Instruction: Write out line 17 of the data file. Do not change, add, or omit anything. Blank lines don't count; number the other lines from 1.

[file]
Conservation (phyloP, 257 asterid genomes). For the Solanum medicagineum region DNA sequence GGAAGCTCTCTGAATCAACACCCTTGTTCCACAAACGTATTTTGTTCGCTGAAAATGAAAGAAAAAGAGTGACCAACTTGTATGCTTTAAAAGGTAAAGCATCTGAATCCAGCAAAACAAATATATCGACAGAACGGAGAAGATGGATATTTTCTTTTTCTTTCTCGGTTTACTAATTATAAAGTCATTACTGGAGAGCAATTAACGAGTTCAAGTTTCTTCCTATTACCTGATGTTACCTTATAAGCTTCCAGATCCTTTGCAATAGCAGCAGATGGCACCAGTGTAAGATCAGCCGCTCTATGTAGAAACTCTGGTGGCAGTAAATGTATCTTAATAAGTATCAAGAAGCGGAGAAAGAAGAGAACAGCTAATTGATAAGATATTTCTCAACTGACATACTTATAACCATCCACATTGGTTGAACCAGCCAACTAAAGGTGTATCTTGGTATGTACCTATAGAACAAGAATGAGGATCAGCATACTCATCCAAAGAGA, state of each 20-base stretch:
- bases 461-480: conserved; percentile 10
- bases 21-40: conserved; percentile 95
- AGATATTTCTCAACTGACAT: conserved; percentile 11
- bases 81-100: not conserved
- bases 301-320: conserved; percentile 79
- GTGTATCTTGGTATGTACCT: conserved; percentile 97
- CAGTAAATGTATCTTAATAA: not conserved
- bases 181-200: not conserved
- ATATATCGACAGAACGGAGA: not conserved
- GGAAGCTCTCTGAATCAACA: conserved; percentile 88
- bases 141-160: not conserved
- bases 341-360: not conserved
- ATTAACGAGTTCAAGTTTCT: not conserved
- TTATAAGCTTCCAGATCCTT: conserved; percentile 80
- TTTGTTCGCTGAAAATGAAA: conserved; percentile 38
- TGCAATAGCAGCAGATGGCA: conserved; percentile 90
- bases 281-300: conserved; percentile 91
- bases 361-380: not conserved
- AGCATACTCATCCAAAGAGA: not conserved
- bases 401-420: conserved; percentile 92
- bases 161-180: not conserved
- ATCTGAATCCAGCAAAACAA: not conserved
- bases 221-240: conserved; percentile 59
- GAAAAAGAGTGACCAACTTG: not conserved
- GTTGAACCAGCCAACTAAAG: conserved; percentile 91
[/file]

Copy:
- TGCAATAGCAGCAGATGGCA: conserved; percentile 90